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Breast Cancer Research

, 16:414

First Online: 22 August 2014Received: 08 March 2014Accepted: 17 July 2014DOI: 10.1186-s13058-014-0414-x

Cite this article as: Togawa, K., Ma, H., Sullivan-Halley, J. et al. Breast Cancer Res 2014 16: 414. doi:10.1186-s13058-014-0414-x

Abstract

IntroductionLymphedema is a potentially debilitating condition that occurs among breast cancer survivors. This study examines the incidence of self-reported lymphedema, timing of lymphedema onset, and associations between sociodemographic, clinical and lifestyle factors and lymphedema risk across racial-ethnic groups using data from a multicenter, multiethnic prospective cohort study of breast cancer survivors, the Health, Eating, Activity and Lifestyle Study.

MethodsA total of 666 women diagnosed with breast cancer staged as in situ, localized or regional disease at ages 35 to 64 years were recruited through the Surveillance, Epidemiology, and End Results registries in New Mexico non-Hispanic white and Hispanic white, Los Angeles County black, and Western Washington non-Hispanic white and followed for a median of 10.2 years. We evaluated sociodemographic factors, breast cancer- and treatment-related factors, comorbidities, body mass index BMI, hormonal factors, and lifestyle factors in relation to self-reported lymphedema by fitting Cox proportional hazards models, estimating hazard ratios HR and 95% confidence intervals CI.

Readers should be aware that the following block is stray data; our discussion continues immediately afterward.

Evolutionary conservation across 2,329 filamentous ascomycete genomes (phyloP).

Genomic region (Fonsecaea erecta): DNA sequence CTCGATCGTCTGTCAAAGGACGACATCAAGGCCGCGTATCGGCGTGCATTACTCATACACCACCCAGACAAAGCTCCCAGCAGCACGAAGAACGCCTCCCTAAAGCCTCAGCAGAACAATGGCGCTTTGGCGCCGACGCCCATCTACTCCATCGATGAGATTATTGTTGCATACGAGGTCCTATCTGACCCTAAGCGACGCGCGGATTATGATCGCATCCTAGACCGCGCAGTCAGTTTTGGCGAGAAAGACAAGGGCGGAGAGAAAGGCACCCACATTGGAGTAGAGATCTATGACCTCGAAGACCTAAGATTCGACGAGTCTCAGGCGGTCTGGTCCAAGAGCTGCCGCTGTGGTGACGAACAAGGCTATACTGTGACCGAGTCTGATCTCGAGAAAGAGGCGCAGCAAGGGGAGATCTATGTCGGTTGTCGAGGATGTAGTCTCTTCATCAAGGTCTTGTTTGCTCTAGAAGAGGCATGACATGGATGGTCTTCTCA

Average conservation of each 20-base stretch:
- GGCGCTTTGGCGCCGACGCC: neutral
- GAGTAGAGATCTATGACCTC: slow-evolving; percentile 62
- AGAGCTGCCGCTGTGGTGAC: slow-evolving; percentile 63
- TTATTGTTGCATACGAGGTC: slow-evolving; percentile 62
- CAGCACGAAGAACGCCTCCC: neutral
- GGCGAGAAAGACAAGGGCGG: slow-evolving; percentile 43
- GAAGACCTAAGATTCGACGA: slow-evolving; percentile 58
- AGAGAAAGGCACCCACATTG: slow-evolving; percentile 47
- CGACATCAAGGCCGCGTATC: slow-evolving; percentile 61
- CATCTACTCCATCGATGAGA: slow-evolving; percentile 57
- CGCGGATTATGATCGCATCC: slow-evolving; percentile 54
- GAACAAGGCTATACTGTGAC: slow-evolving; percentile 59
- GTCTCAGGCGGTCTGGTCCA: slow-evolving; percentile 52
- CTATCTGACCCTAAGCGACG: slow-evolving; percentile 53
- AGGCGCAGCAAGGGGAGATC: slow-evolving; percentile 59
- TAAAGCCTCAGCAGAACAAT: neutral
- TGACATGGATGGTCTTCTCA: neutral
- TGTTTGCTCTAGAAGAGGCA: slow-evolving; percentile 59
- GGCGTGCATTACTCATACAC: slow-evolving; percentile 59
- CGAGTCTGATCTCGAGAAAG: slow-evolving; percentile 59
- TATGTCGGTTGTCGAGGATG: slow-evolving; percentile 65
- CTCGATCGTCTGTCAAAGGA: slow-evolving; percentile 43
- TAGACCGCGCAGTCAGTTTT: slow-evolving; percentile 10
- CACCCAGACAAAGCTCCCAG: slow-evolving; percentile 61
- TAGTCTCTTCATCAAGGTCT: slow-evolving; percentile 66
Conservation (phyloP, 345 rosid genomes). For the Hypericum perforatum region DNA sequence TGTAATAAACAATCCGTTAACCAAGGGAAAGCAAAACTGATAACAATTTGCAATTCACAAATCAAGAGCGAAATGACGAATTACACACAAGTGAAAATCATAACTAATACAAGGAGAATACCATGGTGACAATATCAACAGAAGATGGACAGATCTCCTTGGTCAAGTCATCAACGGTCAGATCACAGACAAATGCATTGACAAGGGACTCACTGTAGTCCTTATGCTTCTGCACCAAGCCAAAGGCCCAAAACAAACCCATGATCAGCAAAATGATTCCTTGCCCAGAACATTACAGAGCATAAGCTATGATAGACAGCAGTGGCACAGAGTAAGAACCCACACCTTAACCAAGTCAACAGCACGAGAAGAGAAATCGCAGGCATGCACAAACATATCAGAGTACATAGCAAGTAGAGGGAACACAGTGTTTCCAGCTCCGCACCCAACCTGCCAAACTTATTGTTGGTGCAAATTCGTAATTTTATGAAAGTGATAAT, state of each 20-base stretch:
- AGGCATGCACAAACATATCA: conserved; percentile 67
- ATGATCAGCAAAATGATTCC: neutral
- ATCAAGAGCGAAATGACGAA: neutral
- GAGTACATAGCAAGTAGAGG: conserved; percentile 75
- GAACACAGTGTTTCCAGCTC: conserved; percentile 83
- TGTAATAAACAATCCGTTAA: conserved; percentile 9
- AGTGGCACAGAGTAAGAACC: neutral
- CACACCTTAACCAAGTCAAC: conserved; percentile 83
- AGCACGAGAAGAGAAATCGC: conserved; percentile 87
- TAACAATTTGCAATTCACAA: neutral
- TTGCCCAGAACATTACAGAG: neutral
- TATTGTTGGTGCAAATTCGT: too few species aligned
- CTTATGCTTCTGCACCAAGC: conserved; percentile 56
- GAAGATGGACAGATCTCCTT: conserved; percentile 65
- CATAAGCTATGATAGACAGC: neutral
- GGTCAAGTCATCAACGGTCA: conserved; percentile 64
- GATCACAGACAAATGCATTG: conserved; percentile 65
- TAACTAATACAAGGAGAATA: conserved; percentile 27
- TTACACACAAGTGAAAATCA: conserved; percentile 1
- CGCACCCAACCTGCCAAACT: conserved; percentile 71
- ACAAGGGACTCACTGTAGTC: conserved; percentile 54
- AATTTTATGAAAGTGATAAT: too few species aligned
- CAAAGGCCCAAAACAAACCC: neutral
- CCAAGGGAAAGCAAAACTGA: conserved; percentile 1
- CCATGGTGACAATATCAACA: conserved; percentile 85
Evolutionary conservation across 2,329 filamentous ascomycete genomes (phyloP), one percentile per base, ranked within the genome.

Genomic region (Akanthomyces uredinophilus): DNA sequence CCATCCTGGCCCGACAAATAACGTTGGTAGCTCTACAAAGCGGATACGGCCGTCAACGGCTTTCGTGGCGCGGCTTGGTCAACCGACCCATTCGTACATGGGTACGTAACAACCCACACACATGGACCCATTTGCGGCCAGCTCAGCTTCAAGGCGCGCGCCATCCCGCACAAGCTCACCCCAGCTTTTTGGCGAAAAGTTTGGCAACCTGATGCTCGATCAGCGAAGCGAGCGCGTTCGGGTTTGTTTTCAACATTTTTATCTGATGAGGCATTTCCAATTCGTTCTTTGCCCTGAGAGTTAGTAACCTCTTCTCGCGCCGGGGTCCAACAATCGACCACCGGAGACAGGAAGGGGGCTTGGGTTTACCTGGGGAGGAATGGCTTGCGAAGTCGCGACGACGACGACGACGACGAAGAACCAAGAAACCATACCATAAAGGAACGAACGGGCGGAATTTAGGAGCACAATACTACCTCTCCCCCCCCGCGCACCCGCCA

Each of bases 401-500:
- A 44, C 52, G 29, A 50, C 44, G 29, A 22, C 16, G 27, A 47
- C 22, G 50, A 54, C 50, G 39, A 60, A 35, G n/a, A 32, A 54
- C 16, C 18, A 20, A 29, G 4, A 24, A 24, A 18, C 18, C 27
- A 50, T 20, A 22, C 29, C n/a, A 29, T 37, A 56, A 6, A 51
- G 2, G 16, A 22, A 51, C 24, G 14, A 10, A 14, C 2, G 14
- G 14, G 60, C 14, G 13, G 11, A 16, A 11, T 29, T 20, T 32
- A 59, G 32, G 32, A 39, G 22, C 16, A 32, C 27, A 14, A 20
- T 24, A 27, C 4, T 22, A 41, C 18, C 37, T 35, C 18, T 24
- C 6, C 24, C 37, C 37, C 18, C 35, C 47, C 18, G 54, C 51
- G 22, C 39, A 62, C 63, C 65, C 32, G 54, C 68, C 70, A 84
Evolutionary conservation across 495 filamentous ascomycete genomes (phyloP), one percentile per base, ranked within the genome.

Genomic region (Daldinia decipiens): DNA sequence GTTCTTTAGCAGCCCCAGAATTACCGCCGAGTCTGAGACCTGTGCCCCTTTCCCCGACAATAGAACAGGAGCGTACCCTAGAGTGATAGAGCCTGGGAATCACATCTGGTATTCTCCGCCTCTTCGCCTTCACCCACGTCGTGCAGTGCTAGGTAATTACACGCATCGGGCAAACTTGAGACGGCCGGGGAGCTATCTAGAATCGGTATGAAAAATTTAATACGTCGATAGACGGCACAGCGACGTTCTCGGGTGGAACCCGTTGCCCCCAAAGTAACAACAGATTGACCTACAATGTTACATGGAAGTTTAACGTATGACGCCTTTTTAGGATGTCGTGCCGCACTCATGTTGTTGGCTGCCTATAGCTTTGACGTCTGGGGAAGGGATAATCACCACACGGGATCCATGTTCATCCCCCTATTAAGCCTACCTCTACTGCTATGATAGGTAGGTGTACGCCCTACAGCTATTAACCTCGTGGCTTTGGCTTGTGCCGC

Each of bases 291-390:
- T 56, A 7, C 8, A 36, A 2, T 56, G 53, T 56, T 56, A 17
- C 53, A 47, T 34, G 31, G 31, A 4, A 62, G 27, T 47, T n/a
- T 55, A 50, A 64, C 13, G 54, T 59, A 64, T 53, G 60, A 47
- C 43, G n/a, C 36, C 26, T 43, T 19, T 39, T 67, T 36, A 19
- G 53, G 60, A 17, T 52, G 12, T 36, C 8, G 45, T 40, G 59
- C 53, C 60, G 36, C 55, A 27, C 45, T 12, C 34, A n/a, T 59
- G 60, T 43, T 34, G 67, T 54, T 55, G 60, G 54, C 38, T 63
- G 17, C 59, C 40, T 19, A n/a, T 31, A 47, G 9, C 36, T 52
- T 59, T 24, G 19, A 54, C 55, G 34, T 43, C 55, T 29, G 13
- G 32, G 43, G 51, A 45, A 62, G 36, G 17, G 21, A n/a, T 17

ResultsOver the follow-up period, 190 women 29% reported lymphedema. The median time from breast cancer diagnosis to onset of lymphedema was 10.5 months range: 0.5 to 134.9 months. Factors independently associated with lymphedema were total-modified radical mastectomy versus partial-less than total mastectomy; HR = 1.37, 95% CI: 1.01 to 1.85, chemotherapy versus no chemotherapy; HR = 1.48, 95% CI: 1.09 to 2.02, no lymph nodes removed versus ≥10 lymph nodes removed; HR = 0.17, 95% CI: 0.08 to 0.33, pre-diagnostic BMI ≥30 kg-m versus BMI <25 kg-m; HR = 1.59, 95% CI: 1.09 to 2.31, and hypertension versus no hypertension; HR = 1.49, 95% CI: 1.06 to 2.10. After adjusting for demographics and breast cancer- and treatment-related factors, no significant difference in lymphedema risk was observed across racial-ethnic groups. Analyses stratified by race-ethnicity showed that hypertension and chemotherapy were lymphedema risk factors only for black women.

ConclusionsBreast cancer patients who have undergone extensive surgery or extensive lymph node dissection, or who have a higher BMI should be closely monitored for detection and treatment of lymphedema. Further studies are needed to understand the roles of chemotherapy and hypertension in the development of lymphedema.

AbbreviationsBMIbody mass index

CIconfidence interval

HEALHealth, Eating, Activity, and Lifestyle

HRhazard ratio

LALos Angeles county

LElymphedema

METmetabolic equivalent task

NMNew Mexico

NOSnot otherwise specified

SEERsurveillance, epidemiology, and end results

WWWestern Washington

Electronic supplementary materialThe online version of this article doi:10.1186-s13058-014-0414-x contains supplementary material, which is available to authorized users.

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Autor: Kayo Togawa - Huiyan Ma - Jane Sullivan-Halley - Marian L Neuhouser - Ikuyo Imayama - Kathy B Baumgartner - Ashley Wilder

Fuente: https://link.springer.com/



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